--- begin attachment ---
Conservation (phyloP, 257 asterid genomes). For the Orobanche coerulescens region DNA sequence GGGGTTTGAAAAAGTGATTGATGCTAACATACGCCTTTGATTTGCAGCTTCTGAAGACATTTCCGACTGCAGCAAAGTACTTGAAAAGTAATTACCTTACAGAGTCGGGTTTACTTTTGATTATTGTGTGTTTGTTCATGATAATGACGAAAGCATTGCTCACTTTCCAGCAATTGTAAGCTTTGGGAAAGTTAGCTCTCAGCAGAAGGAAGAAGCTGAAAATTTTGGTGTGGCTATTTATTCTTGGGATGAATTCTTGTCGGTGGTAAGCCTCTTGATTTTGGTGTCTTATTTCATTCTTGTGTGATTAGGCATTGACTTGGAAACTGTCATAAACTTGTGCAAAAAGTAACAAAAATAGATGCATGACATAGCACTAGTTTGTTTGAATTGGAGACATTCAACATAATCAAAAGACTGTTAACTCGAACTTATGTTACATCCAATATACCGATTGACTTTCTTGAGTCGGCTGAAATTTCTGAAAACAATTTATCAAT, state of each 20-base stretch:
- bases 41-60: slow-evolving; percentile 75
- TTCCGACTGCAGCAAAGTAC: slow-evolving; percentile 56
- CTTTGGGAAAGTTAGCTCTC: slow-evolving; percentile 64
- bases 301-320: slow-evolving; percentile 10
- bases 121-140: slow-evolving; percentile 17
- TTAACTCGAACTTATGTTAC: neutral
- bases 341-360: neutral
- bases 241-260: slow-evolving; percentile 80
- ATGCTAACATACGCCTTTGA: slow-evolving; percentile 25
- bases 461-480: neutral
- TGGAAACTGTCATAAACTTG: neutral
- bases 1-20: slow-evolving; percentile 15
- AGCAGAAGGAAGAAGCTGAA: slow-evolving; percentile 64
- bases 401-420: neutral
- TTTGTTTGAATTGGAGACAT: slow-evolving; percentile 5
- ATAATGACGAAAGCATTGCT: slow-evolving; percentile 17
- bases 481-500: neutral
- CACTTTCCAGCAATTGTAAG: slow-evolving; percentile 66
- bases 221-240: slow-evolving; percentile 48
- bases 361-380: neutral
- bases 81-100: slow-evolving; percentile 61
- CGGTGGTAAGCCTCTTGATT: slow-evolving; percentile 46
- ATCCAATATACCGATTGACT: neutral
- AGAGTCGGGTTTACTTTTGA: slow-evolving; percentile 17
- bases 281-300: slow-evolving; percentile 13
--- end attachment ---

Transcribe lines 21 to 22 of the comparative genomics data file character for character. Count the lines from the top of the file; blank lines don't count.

- bases 361-380: neutral
- bases 81-100: slow-evolving; percentile 61